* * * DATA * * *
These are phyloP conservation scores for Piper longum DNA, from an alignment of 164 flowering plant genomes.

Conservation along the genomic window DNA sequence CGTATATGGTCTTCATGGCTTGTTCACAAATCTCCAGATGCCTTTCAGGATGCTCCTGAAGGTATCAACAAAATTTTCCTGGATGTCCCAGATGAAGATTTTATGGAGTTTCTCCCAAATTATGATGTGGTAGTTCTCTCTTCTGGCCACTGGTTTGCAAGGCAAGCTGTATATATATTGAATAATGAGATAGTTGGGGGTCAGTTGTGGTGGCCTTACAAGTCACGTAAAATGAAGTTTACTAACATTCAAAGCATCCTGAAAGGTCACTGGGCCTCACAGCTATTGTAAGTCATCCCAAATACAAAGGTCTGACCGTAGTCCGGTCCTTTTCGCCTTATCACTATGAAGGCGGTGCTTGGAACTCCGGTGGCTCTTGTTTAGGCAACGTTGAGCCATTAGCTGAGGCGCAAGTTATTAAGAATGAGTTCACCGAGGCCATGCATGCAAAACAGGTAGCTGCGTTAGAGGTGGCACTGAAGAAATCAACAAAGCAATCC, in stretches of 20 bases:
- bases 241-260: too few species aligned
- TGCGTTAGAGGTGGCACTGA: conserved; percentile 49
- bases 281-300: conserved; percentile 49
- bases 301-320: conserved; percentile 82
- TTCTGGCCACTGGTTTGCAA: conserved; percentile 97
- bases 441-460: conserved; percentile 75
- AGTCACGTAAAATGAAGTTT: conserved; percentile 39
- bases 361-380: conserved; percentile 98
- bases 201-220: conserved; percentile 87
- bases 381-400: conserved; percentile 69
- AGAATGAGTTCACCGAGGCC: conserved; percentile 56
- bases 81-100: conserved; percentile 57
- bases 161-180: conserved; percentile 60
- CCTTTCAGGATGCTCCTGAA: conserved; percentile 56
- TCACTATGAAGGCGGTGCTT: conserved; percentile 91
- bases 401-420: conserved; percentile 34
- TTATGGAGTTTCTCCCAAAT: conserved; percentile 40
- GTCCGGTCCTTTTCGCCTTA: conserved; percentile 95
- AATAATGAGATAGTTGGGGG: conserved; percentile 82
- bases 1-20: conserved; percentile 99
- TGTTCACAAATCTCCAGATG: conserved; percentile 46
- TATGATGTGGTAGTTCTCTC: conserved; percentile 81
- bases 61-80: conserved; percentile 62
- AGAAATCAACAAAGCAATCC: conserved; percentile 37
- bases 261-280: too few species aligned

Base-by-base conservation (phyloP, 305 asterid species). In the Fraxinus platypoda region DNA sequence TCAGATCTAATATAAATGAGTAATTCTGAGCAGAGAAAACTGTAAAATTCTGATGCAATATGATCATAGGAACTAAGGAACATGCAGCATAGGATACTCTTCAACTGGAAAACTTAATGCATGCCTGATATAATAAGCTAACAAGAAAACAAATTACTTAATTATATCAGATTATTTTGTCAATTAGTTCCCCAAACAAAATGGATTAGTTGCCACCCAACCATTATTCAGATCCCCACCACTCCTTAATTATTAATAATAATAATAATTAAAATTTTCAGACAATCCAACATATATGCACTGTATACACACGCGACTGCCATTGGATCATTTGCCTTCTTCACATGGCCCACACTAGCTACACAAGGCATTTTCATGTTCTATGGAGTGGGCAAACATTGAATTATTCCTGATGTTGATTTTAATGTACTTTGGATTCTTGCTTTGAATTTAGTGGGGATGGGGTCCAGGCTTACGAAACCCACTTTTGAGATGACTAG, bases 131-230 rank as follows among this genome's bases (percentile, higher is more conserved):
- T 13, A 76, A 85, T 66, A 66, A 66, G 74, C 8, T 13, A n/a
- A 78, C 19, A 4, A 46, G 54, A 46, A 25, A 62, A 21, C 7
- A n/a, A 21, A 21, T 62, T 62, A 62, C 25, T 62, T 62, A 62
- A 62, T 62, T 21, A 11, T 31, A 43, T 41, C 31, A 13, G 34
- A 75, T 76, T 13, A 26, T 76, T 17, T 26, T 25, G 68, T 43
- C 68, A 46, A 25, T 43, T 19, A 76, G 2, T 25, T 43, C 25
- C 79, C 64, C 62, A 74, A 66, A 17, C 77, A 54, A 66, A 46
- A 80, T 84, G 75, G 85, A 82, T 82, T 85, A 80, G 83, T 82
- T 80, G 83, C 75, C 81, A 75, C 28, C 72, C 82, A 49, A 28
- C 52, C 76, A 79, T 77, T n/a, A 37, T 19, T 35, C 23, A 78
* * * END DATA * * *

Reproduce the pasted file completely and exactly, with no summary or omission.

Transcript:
These are phyloP conservation scores for Piper longum DNA, from an alignment of 164 flowering plant genomes.

Conservation along the genomic window DNA sequence CGTATATGGTCTTCATGGCTTGTTCACAAATCTCCAGATGCCTTTCAGGATGCTCCTGAAGGTATCAACAAAATTTTCCTGGATGTCCCAGATGAAGATTTTATGGAGTTTCTCCCAAATTATGATGTGGTAGTTCTCTCTTCTGGCCACTGGTTTGCAAGGCAAGCTGTATATATATTGAATAATGAGATAGTTGGGGGTCAGTTGTGGTGGCCTTACAAGTCACGTAAAATGAAGTTTACTAACATTCAAAGCATCCTGAAAGGTCACTGGGCCTCACAGCTATTGTAAGTCATCCCAAATACAAAGGTCTGACCGTAGTCCGGTCCTTTTCGCCTTATCACTATGAAGGCGGTGCTTGGAACTCCGGTGGCTCTTGTTTAGGCAACGTTGAGCCATTAGCTGAGGCGCAAGTTATTAAGAATGAGTTCACCGAGGCCATGCATGCAAAACAGGTAGCTGCGTTAGAGGTGGCACTGAAGAAATCAACAAAGCAATCC, in stretches of 20 bases:
- bases 241-260: too few species aligned
- TGCGTTAGAGGTGGCACTGA: conserved; percentile 49
- bases 281-300: conserved; percentile 49
- bases 301-320: conserved; percentile 82
- TTCTGGCCACTGGTTTGCAA: conserved; percentile 97
- bases 441-460: conserved; percentile 75
- AGTCACGTAAAATGAAGTTT: conserved; percentile 39
- bases 361-380: conserved; percentile 98
- bases 201-220: conserved; percentile 87
- bases 381-400: conserved; percentile 69
- AGAATGAGTTCACCGAGGCC: conserved; percentile 56
- bases 81-100: conserved; percentile 57
- bases 161-180: conserved; percentile 60
- CCTTTCAGGATGCTCCTGAA: conserved; percentile 56
- TCACTATGAAGGCGGTGCTT: conserved; percentile 91
- bases 401-420: conserved; percentile 34
- TTATGGAGTTTCTCCCAAAT: conserved; percentile 40
- GTCCGGTCCTTTTCGCCTTA: conserved; percentile 95
- AATAATGAGATAGTTGGGGG: conserved; percentile 82
- bases 1-20: conserved; percentile 99
- TGTTCACAAATCTCCAGATG: conserved; percentile 46
- TATGATGTGGTAGTTCTCTC: conserved; percentile 81
- bases 61-80: conserved; percentile 62
- AGAAATCAACAAAGCAATCC: conserved; percentile 37
- bases 261-280: too few species aligned

Base-by-base conservation (phyloP, 305 asterid species). In the Fraxinus platypoda region DNA sequence TCAGATCTAATATAAATGAGTAATTCTGAGCAGAGAAAACTGTAAAATTCTGATGCAATATGATCATAGGAACTAAGGAACATGCAGCATAGGATACTCTTCAACTGGAAAACTTAATGCATGCCTGATATAATAAGCTAACAAGAAAACAAATTACTTAATTATATCAGATTATTTTGTCAATTAGTTCCCCAAACAAAATGGATTAGTTGCCACCCAACCATTATTCAGATCCCCACCACTCCTTAATTATTAATAATAATAATAATTAAAATTTTCAGACAATCCAACATATATGCACTGTATACACACGCGACTGCCATTGGATCATTTGCCTTCTTCACATGGCCCACACTAGCTACACAAGGCATTTTCATGTTCTATGGAGTGGGCAAACATTGAATTATTCCTGATGTTGATTTTAATGTACTTTGGATTCTTGCTTTGAATTTAGTGGGGATGGGGTCCAGGCTTACGAAACCCACTTTTGAGATGACTAG, bases 131-230 rank as follows among this genome's bases (percentile, higher is more conserved):
- T 13, A 76, A 85, T 66, A 66, A 66, G 74, C 8, T 13, A n/a
- A 78, C 19, A 4, A 46, G 54, A 46, A 25, A 62, A 21, C 7
- A n/a, A 21, A 21, T 62, T 62, A 62, C 25, T 62, T 62, A 62
- A 62, T 62, T 21, A 11, T 31, A 43, T 41, C 31, A 13, G 34
- A 75, T 76, T 13, A 26, T 76, T 17, T 26, T 25, G 68, T 43
- C 68, A 46, A 25, T 43, T 19, A 76, G 2, T 25, T 43, C 25
- C 79, C 64, C 62, A 74, A 66, A 17, C 77, A 54, A 66, A 46
- A 80, T 84, G 75, G 85, A 82, T 82, T 85, A 80, G 83, T 82
- T 80, G 83, C 75, C 81, A 75, C 28, C 72, C 82, A 49, A 28
- C 52, C 76, A 79, T 77, T n/a, A 37, T 19, T 35, C 23, A 78